One city is finding there are handsome profits to be made from Muslim food.
Yinchuan, the capital of Northwest China’s Ningxia Hui autonomous region, is reaping large benefits as it nourishes the ever growing trade in halal food – prepared as prescribed by Muslim law – between China and Arab world.
In the past two decades, Yinchuan and the region had relied heavily on selling machine tools, activated carbon, garments, electronic and cashmere products to developed economies, including Australia, Europe, Japan and the United States.
However, the global financial crisis of 2008 severely dented the region’s export earnings because of its reliance on these economies and caused a rethink about its overseas trade.
Ma Li, the mayor of Yinchuan, says: “To restructure our export markets and products, we started to target the world’s Muslim communities to export halal food, and to develop a new market growth point, especially to the markets of Middle East, Southeast Asia and a part of Central Asia.”
Ningxia is China’s only provincial-level autonomous region for the Hui ethnic group, who have strong cultural, religious and business connections with Muslim countries.
“Even though Yinchuan’s GDP cannot compete with China’s coastal cities at the moment,” Ma says, “focusing on specific market regions we are familiar with is a useful way for inland cities like us to increase trade.”
Amid economic globalization and regional integration, the economic and trade ties between Yinchuan and the Arab world are becoming increasingly close with the rapid rise of bilateral trade.
Trade between Yinchuan and Arab nations was worth $1.42 billion (1.06 million euros) last year, 3.5 percent more than in the previous year. Yinchuan’s halal food industry accounted for 47 percent of the region’s export quota last year, Yinchuan Customs says.
Tian Yunhe, president of Ningxia Jingyitai Halal Food Co Ltd, says business travelers from Arab states to Yinchuan are interested in buying not only daily necessities such as shoes and clothes, as they did previously, but also halal food, which is made in Yinchuan and finds bigger markets in the Middle East, especially during important Islamic festivals.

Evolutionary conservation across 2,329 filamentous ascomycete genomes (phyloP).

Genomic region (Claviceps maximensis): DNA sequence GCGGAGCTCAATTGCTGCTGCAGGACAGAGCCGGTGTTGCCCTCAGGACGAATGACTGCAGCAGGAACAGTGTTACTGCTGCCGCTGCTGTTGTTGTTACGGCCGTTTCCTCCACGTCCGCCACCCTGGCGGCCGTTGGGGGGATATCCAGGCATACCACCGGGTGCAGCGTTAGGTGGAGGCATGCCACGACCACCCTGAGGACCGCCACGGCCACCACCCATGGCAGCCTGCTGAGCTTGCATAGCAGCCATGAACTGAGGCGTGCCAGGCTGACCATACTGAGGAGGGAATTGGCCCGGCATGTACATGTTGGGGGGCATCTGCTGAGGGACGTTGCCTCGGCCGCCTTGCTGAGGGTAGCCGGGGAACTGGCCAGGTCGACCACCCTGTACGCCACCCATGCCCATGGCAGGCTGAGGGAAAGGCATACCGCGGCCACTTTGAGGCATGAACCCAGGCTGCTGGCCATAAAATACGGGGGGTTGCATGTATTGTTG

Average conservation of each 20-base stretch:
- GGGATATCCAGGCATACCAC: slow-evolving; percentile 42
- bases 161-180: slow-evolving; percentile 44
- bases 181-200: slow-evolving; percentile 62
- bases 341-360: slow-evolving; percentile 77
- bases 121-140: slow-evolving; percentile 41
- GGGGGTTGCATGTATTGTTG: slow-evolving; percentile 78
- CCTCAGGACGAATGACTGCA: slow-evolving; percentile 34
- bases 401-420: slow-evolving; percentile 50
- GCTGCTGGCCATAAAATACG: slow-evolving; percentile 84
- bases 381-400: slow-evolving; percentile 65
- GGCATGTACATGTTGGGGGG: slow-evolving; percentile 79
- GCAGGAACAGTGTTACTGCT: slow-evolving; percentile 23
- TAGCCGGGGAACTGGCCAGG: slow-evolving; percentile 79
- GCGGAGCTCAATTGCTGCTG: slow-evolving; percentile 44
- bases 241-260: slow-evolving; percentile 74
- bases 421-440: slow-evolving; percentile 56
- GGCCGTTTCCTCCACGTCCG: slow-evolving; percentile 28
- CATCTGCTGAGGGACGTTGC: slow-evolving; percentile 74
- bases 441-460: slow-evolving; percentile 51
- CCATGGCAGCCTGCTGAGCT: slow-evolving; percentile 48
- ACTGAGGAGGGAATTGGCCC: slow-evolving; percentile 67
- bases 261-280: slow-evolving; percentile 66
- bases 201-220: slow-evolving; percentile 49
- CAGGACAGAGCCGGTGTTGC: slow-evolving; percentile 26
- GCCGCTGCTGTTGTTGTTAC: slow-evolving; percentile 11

“The annual Muslim pilgrimage to Mecca lifts demand for food in Saudi Arabia significantly,” Tian says. “Every year the city’s catering and service industries need to import a huge amount of food from countries such as China and Pakistan, whose prices are lower than for similar products imported from Qatar, Jordan, Egypt and Algeria.”
Even though high-end halal food is largely needed for wealthy Muslims during the Hajj, convenient fast halal fast food is still the first choice for most Muslims who travel from other parts of the world, Tian says. Low price, fast delivery and a direct sales network are essential in winning long-term customers in this important regional market.
The company spent five years with China Agricultural University and Ningxia University to develop frozen technology for convenience foods, and says it is the first company in Yinchuan to provide Haj meals in Mecca.
To increase market share, the company, with 380 empolyees, began a project last year to deliver 10,000 metric tons of frozen meals to Mecca within three years.
The company’s sales to Saudi Arabia last year were worth 42 million yuan (5.14 million euros), 14 percent more than a year earlier. The company has also built a warehouse near King Abdulaziz International Airport in Jeddah, close to Mecca.